The world of Donald Trump’s Twitter account is a stark one.
Things that Trump likes—himself, people who agree with him, and his Turnberry Resort in Scotland—are “great,” a word Trump has tweeted a whopping 152 times since announcing his candidacy, according to a report from the social media analytics company Talkwalker. Things that Trump doesn’t like—such as Macy’s, Arianna Huffington, and The Daily Beast—are either losing money or they’re a “dummy,” another favorite Trump-ism. Much like his campaign, Trump’s Twitter feed is a parade of self-aggrandizement, swipes at reporters, and childish barbs.
But if the presidential election was a Twitter popularity contest—and thank God it’s not—one thing is clear: Trump would win by a landslide. The Donald would probably take this as a compliment but there’s no one better at Twitter than he is. The relationship between Trump and Twitter is the perfect marriage of man and medium: his terse insults are perfectly suited to the 140-character form and his controversy-a-day campaign feeds off of Twitter’s short attention span. Marshall McLuhan’s reminder that “the medium is the message” has never been more relevant, or more embarrassing.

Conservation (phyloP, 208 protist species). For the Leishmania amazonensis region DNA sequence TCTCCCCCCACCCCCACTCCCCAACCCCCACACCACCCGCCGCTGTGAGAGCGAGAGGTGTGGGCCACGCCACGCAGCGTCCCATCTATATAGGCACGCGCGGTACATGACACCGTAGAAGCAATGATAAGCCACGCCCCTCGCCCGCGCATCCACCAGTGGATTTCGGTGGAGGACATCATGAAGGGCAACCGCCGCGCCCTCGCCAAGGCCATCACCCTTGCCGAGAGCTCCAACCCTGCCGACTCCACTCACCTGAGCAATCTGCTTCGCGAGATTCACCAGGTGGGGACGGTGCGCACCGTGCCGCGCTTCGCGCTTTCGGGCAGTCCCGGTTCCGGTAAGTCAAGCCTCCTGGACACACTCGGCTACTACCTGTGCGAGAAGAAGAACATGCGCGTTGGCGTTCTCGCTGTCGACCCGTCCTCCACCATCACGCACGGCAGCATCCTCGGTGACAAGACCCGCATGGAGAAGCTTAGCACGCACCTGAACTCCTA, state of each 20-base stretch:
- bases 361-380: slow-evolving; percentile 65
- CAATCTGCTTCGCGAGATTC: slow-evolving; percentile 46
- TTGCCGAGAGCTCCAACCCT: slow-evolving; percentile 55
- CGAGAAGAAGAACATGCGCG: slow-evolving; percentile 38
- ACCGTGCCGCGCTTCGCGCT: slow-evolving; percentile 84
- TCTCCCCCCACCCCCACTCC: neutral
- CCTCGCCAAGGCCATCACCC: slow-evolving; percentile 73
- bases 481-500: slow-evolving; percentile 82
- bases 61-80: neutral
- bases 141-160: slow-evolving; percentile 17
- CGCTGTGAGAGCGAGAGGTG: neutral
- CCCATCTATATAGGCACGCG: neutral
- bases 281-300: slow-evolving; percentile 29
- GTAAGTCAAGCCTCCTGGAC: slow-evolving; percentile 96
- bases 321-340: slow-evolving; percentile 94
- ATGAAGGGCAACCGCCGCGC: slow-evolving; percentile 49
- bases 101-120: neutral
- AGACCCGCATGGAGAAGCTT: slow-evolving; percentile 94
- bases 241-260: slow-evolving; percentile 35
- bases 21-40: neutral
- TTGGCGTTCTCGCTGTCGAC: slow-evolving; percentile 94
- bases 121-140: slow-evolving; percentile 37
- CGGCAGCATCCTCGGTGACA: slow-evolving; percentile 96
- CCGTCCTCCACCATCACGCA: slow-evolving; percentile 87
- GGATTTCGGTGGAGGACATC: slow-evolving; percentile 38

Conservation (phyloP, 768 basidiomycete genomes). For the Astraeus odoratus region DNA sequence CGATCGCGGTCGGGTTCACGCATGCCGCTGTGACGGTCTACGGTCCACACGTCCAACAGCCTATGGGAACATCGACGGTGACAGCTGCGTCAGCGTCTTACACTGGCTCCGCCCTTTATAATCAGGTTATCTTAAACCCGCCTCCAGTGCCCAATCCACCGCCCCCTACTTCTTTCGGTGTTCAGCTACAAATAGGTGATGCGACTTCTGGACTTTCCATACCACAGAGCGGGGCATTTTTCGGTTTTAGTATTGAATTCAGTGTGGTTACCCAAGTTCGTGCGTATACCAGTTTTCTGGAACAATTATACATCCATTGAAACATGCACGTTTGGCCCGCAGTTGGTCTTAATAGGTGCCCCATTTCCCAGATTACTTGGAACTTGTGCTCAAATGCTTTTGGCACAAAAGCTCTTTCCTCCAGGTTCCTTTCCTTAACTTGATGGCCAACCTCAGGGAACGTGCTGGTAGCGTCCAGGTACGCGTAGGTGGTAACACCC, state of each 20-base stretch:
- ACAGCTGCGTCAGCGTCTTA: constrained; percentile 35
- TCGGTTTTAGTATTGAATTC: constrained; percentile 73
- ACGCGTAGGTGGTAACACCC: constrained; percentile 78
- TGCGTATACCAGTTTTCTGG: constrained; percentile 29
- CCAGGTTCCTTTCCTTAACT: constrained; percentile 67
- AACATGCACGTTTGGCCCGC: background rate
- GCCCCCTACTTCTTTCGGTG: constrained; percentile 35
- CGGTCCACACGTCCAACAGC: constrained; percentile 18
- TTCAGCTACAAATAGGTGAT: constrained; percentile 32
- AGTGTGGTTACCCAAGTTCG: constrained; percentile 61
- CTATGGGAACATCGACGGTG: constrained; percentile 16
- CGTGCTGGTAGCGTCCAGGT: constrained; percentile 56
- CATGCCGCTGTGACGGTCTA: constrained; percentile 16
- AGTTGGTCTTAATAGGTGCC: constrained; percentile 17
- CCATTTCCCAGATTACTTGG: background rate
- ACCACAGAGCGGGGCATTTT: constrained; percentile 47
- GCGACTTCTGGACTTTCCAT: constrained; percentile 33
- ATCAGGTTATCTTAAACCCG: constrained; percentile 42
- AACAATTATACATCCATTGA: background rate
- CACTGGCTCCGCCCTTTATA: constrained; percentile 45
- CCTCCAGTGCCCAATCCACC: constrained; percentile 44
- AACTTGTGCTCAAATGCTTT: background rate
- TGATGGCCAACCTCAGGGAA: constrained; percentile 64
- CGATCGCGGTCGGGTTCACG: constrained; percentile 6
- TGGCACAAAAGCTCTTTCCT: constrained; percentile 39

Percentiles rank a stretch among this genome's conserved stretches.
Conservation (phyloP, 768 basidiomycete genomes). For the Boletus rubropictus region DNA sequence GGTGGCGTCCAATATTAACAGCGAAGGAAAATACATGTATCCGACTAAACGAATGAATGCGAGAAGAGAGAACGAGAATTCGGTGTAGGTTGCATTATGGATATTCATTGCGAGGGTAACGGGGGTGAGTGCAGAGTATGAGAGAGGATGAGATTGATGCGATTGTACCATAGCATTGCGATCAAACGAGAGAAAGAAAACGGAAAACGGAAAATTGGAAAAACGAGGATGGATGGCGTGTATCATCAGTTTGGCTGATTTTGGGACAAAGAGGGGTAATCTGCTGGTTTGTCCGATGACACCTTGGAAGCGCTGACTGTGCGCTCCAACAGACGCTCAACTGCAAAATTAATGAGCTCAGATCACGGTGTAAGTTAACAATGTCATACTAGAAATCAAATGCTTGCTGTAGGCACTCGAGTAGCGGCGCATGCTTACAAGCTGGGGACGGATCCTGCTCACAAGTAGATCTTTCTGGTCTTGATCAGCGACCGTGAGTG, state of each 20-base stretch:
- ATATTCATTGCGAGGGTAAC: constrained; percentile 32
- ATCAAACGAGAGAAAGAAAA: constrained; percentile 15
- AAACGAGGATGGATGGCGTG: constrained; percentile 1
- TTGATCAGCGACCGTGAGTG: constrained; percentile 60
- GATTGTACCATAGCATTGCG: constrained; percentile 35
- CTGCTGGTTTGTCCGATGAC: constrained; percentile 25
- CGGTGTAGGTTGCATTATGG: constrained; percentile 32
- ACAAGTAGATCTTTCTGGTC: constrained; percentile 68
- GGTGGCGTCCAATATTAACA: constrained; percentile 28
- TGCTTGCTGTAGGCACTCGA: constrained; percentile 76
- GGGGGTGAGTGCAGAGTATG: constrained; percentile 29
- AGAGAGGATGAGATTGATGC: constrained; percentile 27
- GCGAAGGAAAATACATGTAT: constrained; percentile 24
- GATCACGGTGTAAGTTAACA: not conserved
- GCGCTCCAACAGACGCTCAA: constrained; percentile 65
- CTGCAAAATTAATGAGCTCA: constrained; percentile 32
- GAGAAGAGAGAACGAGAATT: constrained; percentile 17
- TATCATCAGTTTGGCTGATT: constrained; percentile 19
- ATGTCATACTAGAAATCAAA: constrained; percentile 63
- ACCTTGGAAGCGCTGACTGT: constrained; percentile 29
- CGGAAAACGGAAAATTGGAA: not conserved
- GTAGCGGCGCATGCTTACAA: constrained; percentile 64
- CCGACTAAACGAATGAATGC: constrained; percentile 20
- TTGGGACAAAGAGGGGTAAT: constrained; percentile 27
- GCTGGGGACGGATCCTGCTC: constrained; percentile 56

Just how well is Trump doing on Twitter?
According to PolitiTrends data, Trump has been the most tweeted-about candidate by a wide margin for the last month, frequently becoming the subject of 70,000 tweets per day while his competitors flounder in the 20,000 range. He has 3.43 million Twitter followers, surpassed by Hillary Clinton’s 3.97 million, but according to an analysis by Vocativ he has a much higher percentage of authentic, non-robot Twitter followers (90 percent) than the Democratic front-runner (65 percent). The Talkwalker report provided to The Daily Beast also shows that he has been retweeted 1.86 million times since he first stepped off of that escalator on June 16.
His net worth might be less than he claims but on Twitter, Trump is exactly as large as he appears.
The size of Trump’s Twitter empire can almost certainly be attributed to his Apprentice-driven celebrity status prior to his campaign. Back in May, he was already approaching 3 million followers. After all, Twitter is where people come to gawk at their favorite reality stars—the more unhinged and unfiltered the better—and The Donald is no exception. More so than any other social media network, Twitter is a spectator sport, an arena where blows are exchanged before our eyes. And Trump never fails to supply the drama.